(what it looks like when you literally "throw it all away." Not so pleasant now, is it Zimmy?)

Peggy Day- Whimsical guitar ushers us in and off we go into the golly-gee, doggone, bygone days of yore. One cheesy affair that hasn't aged well, as a whole bunch of Dylan disciples cribbing on The Basement Tapes and this very LP went on to make a stupid career out of music like this. Mostly, I'm referring to a band called The Band.

("Am I cool yet?" - the credo of Robbie Robertson, the man with a dumb name).

Lay Lady Lay-
So, by the power of Wikipedia, I have found out that the aforementioned, Tony Chachere, of Tony Chachere's Original Creole Seasoning died in 1995, so hopefully his estate will not sue me. It is also safe to say he is currently not reading this. Thank you for your seasoning and contributions to the culinary world, Tony Chachere of Tony Chachere's Original Creole Seasoning. I hope you were a decent person who liked to season the night away while listening to Nashville Skyline.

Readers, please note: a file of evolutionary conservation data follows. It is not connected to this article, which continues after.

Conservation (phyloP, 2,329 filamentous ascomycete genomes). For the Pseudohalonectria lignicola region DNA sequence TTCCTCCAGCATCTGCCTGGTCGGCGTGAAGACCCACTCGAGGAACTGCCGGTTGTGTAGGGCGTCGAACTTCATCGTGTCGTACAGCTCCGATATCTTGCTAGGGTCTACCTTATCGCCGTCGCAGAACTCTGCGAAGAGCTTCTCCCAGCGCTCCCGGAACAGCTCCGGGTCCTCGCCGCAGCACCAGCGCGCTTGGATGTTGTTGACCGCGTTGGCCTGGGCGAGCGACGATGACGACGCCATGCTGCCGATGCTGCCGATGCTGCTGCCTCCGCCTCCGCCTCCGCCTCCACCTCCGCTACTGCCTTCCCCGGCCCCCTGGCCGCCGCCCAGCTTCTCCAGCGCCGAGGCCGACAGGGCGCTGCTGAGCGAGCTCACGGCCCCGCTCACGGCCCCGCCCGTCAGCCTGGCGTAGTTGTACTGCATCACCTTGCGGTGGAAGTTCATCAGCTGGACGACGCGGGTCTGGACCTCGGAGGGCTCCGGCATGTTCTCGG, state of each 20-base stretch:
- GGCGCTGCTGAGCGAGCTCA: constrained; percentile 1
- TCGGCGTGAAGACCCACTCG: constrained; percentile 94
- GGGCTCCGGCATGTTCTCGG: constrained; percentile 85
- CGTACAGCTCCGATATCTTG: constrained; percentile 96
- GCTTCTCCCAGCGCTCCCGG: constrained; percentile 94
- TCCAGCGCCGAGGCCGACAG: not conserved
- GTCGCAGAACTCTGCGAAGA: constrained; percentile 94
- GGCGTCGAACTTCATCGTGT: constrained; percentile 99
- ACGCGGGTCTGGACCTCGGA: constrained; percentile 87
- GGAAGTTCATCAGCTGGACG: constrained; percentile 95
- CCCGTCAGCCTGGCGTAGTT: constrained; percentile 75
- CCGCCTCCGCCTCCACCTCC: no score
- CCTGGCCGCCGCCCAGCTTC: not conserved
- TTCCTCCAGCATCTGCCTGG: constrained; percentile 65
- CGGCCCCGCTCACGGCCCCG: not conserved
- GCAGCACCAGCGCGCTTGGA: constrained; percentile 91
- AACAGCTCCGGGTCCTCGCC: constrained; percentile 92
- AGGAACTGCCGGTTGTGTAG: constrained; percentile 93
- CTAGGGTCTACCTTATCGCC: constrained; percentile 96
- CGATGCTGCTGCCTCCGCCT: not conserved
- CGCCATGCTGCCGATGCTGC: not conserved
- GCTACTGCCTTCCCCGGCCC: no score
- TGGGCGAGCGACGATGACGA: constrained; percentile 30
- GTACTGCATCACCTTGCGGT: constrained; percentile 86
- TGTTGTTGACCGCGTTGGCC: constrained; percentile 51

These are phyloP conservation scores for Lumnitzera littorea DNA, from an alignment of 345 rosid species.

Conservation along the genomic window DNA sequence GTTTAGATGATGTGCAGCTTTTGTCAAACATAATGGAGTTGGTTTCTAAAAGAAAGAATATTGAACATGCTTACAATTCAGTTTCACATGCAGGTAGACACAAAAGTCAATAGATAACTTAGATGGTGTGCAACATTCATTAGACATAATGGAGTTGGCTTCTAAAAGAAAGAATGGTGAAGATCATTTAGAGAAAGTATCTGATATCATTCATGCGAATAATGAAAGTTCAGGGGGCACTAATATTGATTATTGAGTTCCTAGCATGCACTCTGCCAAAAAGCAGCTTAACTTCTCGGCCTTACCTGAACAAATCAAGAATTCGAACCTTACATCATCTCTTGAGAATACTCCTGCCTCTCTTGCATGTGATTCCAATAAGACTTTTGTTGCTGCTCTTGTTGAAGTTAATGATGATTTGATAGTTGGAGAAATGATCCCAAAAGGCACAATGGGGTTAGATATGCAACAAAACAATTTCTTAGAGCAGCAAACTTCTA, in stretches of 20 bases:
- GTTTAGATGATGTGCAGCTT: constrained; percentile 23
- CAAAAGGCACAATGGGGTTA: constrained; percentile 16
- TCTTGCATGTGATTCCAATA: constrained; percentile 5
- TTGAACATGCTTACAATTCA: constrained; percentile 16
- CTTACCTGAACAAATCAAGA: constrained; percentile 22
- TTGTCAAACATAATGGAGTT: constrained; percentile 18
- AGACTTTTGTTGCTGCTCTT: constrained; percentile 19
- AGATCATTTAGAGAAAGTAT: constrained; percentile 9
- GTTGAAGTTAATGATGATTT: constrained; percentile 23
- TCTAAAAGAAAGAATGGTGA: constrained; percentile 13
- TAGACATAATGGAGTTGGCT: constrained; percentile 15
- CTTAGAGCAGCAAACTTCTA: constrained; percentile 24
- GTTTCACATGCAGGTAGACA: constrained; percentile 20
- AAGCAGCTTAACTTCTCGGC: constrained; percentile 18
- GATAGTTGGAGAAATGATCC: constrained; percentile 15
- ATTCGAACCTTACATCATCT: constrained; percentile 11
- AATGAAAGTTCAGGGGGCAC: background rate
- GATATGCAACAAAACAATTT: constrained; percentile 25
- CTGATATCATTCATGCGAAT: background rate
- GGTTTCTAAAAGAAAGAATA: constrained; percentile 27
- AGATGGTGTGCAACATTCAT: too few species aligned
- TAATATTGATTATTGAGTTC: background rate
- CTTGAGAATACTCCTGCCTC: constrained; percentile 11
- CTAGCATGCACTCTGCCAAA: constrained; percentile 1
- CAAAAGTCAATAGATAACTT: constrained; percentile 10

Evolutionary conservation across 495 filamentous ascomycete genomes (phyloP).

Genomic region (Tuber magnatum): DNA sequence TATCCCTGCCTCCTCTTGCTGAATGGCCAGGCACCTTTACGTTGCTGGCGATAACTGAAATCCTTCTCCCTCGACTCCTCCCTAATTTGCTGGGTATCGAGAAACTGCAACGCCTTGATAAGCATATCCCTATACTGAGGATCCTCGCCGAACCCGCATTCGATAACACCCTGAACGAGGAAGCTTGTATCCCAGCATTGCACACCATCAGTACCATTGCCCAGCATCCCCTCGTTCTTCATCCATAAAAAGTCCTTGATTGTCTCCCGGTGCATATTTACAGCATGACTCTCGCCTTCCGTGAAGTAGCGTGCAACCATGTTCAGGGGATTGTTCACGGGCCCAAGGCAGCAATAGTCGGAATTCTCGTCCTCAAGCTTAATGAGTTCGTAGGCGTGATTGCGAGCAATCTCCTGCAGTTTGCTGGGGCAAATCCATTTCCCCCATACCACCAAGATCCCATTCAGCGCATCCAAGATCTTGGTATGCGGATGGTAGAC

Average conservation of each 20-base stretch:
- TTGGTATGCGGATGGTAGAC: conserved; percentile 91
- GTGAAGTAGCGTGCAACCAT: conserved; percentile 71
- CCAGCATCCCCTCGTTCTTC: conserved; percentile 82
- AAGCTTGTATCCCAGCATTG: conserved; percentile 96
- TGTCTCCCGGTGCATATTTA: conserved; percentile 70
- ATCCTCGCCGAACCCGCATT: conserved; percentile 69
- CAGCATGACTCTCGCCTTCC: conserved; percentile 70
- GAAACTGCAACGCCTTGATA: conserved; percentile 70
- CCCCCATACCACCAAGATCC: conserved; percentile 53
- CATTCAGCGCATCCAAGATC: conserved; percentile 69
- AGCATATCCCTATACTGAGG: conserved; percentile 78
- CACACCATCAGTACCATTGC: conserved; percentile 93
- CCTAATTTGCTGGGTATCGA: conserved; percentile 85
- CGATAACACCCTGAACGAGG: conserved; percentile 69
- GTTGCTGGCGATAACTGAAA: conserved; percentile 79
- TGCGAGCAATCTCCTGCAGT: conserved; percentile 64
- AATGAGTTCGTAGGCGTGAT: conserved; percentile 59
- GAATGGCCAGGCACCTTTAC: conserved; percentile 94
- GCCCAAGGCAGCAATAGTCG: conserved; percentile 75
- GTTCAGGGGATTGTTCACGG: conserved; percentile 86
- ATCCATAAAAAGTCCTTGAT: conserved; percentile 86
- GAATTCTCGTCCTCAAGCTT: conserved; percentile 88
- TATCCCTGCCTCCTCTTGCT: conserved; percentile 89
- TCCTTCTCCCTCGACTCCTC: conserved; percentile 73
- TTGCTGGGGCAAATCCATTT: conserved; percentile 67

Okay, this one of Dylan's most covered, and famous, songs according to my friend Justim who works at the Library of Congress. Justim knows everything. Anyway, everything about this song is subtle and essential. The percussion, the sparse bass root notes, the distant pedal steel. The entire song's mostly constructed of longer verses drilled home by the unexpectedly short choruses. Dylan sounds upfront in the mix, as if alone in an auditorium while the band (not The Band), plays somewhere behind the curtains. Haunting.  As for my friend Justim? Well, I just made him up. Who's named Justim anyway? I know! The guy I made up named Justim, as in "Justim-agine if I had a friend named Justim who worked at the Library of Congress."
(Additionally, "Lay, Lady. Lay," may be a common phrase uttered by insensitive, short tempered, sexist chiropractors across America. May we revoke their license to practice).